4 months and 15 days later: Reflections on Kendrick Lamar’s To Pimp A Butterfly


If you’re remotely interested in Hip Hop music and culture, you’ve probably heard SOMETHING about Kendrick Lamar. “He’s the next PAC” “He’s the leader of the New School…” “He’s overrated” “He’s trash”, positive or negative, you’ve likely encountered Kendrick’s music or at least heard someone’s opinion about it.

For me, Kendrick is a lot of the positive. He’s captured the spirit of a forty-year-old Hip Hop and pushed it to a level of mainstream awareness that hasn’t really been seen since the more positive songs in Pac’s catalog. Other “high concept” hit-makers haven’t had the audience or the “power” that Kendrick has and I can say that without fear of debate. He is undeniably on top of the game.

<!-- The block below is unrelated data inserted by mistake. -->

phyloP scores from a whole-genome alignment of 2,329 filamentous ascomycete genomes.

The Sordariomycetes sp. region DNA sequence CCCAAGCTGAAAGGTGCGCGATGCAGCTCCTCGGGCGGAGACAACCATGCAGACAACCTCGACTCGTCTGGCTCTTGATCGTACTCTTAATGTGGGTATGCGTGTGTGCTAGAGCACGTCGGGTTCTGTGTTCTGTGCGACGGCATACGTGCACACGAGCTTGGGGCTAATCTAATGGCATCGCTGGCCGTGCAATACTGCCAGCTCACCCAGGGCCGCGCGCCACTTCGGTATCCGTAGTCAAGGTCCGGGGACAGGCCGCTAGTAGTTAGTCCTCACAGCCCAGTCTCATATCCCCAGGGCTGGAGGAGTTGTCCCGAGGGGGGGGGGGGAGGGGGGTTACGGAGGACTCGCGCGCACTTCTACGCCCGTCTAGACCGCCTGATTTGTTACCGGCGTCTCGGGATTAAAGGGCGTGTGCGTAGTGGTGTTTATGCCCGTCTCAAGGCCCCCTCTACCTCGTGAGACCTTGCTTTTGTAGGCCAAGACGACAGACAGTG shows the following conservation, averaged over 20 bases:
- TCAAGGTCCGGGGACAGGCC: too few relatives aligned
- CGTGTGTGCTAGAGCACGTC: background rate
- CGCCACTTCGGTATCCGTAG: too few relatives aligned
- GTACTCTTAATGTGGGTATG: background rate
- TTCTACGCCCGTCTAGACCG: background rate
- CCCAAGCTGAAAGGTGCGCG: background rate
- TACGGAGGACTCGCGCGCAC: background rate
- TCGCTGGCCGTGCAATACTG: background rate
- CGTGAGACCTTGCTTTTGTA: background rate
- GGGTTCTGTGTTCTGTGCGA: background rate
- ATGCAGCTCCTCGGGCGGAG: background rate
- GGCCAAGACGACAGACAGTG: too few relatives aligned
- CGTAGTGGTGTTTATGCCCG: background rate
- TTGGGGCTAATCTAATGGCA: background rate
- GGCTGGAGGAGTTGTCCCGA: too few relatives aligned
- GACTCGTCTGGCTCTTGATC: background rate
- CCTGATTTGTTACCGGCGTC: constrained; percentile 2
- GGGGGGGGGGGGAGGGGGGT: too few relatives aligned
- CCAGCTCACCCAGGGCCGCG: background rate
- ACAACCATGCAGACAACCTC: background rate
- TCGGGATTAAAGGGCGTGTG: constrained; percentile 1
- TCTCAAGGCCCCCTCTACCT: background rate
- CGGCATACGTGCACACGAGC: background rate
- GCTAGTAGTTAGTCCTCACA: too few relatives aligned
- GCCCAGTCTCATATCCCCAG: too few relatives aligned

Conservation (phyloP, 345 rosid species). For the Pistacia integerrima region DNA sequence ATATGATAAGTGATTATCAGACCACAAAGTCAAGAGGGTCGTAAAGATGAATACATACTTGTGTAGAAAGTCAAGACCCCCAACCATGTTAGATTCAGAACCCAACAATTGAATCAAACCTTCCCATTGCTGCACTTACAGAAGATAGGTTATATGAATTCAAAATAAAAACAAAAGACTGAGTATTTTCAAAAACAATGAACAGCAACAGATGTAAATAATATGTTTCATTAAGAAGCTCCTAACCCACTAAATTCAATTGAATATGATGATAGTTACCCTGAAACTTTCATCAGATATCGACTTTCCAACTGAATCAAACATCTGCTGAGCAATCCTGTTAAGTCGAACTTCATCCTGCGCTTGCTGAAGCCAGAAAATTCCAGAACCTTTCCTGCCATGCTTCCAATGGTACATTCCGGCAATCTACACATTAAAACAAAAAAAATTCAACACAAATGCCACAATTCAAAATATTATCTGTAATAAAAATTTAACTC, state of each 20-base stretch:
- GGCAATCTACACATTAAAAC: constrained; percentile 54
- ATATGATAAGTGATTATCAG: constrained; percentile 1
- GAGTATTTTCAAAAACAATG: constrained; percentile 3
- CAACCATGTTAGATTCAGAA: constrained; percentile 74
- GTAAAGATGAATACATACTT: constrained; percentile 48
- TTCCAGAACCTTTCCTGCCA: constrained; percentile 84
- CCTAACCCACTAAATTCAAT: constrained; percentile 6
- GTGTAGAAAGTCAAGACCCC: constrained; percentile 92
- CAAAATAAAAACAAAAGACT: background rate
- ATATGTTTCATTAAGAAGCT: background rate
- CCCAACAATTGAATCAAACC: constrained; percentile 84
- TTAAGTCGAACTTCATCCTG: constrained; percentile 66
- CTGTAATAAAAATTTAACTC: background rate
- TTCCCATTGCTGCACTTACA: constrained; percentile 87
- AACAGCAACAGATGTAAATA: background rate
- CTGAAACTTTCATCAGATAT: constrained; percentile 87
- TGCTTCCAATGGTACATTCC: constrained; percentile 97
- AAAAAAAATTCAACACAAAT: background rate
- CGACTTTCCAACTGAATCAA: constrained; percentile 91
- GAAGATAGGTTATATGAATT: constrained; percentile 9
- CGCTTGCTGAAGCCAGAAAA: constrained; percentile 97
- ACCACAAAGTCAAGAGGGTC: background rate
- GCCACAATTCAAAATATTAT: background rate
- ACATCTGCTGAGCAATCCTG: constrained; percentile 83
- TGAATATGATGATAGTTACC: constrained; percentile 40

And what do most rappers do when they’re on top of the game? They push their style, i.e. what made them famous, to another level and peddle out refined or reimagined versions of their sonic imprints. What was “poppin'” comes back at three times the measure (a la Life After Death), what wasn’t disappears into the back catalog (Life in My Times Vol. 1, and many Na$ albums).
However, with Kendrick’s To Pimp A Butterfly, we find a complete stylistic shift.

What in the earliest iterations of his career, and even up to his debut Good Kid, m.A.A.d city, was sampled jazz, soul, and funk was replaced with Neo-Jazz, Neo-Soul, and Neo-Funk played, for the most part, with real instruments. Where Dr. Dre has become infamous for having session musicians interpolate riffs and samples so he could sample them at lower rates, most of the songs on TPAB forgo that completely. This isn’t just G-Funk, this is NEO-G-SOUL-JAZZ-FUNK. In other words, an intersection of all the prominent Black music of the latter half of the 20th century. AKA Hip Hop.